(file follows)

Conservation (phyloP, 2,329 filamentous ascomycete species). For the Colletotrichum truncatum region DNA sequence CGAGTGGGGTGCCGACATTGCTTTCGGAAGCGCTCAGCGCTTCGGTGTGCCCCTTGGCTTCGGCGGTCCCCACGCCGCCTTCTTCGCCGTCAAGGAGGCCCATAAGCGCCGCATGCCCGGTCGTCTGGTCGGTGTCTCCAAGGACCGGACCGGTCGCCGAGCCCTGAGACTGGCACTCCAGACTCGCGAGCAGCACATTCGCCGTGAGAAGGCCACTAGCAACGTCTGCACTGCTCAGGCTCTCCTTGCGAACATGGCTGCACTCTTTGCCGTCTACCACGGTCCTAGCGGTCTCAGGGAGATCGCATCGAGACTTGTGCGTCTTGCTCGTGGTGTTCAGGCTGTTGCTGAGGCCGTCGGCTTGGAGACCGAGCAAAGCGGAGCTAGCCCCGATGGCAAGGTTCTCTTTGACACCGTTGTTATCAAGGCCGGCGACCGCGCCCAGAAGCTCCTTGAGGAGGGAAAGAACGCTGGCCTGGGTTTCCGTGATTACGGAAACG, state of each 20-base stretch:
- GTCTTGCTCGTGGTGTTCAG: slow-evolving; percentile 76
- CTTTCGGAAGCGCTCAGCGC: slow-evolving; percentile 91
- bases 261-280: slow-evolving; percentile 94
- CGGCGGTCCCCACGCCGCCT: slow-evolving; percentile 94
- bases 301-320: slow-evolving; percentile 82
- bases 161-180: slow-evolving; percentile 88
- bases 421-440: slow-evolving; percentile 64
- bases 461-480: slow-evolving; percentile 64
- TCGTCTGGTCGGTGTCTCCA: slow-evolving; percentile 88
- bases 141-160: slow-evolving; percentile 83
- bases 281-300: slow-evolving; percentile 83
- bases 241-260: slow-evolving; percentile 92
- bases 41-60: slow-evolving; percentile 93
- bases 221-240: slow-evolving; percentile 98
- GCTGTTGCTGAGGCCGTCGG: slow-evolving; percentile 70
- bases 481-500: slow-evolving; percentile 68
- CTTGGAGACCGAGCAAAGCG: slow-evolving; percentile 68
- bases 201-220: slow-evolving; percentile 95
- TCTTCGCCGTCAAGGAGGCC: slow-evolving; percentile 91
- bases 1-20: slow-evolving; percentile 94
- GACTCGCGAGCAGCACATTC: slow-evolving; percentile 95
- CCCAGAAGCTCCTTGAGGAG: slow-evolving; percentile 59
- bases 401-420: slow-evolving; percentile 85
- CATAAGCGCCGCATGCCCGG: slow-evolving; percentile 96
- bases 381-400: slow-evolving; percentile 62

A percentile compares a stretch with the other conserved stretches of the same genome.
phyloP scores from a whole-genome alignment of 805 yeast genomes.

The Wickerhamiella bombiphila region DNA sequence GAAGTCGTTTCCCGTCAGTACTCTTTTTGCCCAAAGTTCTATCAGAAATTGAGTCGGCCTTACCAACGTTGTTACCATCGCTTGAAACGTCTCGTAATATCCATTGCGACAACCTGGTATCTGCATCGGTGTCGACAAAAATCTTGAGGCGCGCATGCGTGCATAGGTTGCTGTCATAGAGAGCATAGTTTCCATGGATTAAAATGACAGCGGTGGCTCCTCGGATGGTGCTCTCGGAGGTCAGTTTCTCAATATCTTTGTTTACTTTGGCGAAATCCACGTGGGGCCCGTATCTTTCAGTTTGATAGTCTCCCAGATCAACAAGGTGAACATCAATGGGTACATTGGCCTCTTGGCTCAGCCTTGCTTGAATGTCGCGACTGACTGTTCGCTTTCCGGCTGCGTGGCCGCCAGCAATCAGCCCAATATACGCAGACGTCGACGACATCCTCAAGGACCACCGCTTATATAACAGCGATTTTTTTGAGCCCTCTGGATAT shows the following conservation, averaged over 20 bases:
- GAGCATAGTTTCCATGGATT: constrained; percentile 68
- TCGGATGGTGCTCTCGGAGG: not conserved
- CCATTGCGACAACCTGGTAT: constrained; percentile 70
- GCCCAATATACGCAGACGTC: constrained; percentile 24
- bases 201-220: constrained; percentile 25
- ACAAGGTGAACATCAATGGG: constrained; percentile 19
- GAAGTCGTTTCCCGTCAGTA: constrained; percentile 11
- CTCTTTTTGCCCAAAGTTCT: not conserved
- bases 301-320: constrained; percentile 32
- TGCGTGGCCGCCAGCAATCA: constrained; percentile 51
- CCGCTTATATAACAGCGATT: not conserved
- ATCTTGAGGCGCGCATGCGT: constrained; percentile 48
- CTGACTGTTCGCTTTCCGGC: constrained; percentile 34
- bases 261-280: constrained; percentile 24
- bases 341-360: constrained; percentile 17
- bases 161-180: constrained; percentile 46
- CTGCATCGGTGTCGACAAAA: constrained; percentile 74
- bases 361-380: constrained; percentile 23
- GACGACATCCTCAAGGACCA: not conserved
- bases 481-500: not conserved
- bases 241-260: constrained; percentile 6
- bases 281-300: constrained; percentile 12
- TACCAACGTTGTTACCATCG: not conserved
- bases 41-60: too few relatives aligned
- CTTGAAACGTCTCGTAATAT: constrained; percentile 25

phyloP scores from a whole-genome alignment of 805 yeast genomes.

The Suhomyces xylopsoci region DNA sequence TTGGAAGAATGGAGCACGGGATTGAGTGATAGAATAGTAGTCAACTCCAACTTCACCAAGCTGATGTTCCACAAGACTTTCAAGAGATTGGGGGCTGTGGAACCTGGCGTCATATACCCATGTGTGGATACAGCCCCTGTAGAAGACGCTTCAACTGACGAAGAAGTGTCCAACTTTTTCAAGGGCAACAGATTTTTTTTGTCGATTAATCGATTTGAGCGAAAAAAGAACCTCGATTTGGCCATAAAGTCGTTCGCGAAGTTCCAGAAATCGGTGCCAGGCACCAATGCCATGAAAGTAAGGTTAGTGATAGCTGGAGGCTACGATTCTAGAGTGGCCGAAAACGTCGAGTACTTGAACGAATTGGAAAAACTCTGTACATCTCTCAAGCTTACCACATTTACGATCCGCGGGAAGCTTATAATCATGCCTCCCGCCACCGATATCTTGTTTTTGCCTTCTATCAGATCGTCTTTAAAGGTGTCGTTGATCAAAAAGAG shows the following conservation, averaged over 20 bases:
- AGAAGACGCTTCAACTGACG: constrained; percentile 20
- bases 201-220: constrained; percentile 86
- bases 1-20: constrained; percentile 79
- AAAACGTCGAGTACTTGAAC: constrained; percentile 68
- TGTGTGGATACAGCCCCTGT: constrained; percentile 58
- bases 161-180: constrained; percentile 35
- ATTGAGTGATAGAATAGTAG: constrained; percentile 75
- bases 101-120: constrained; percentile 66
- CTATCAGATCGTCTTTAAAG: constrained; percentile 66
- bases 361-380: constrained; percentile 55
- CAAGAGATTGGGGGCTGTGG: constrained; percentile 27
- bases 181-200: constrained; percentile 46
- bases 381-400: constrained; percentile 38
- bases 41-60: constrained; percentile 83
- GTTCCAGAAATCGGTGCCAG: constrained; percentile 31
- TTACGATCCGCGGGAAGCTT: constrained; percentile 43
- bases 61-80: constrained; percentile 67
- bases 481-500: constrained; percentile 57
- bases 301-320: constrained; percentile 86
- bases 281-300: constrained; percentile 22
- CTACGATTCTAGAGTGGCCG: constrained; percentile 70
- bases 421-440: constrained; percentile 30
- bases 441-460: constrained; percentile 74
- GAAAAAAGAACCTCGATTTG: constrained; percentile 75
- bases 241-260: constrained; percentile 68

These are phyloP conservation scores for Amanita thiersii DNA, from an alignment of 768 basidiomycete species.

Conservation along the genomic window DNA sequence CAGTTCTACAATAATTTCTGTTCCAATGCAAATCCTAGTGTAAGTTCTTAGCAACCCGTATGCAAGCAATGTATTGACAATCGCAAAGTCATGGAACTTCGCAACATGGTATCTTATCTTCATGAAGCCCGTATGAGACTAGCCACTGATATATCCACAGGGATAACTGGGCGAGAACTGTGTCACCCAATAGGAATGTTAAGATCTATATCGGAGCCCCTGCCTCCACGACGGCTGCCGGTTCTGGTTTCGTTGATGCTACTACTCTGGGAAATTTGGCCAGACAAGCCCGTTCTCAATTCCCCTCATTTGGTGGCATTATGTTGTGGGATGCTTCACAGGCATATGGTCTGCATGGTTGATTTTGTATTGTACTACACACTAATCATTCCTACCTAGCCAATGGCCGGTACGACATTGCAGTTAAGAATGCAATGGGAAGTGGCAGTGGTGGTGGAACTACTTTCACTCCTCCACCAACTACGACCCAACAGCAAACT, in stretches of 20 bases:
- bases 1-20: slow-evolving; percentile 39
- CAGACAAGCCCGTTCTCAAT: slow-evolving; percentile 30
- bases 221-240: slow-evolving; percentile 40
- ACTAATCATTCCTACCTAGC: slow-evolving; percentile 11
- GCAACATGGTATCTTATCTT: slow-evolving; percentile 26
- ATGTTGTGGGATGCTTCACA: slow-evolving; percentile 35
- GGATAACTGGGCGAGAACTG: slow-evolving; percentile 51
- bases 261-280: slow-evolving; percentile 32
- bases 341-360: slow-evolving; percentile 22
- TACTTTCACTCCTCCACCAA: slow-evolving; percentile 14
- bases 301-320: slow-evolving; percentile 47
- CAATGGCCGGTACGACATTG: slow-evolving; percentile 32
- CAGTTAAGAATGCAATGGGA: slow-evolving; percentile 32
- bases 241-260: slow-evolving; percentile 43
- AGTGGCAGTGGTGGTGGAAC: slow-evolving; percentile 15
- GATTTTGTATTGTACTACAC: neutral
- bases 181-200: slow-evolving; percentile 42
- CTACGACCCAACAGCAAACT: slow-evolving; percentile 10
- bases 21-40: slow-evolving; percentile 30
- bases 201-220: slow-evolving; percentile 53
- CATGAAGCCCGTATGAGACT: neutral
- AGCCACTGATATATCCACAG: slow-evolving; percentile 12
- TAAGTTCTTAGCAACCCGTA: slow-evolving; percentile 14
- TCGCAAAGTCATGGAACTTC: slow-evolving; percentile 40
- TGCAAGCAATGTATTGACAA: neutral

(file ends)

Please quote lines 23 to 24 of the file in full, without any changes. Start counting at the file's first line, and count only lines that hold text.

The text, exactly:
- CCCAGAAGCTCCTTGAGGAG: slow-evolving; percentile 59
- bases 401-420: slow-evolving; percentile 85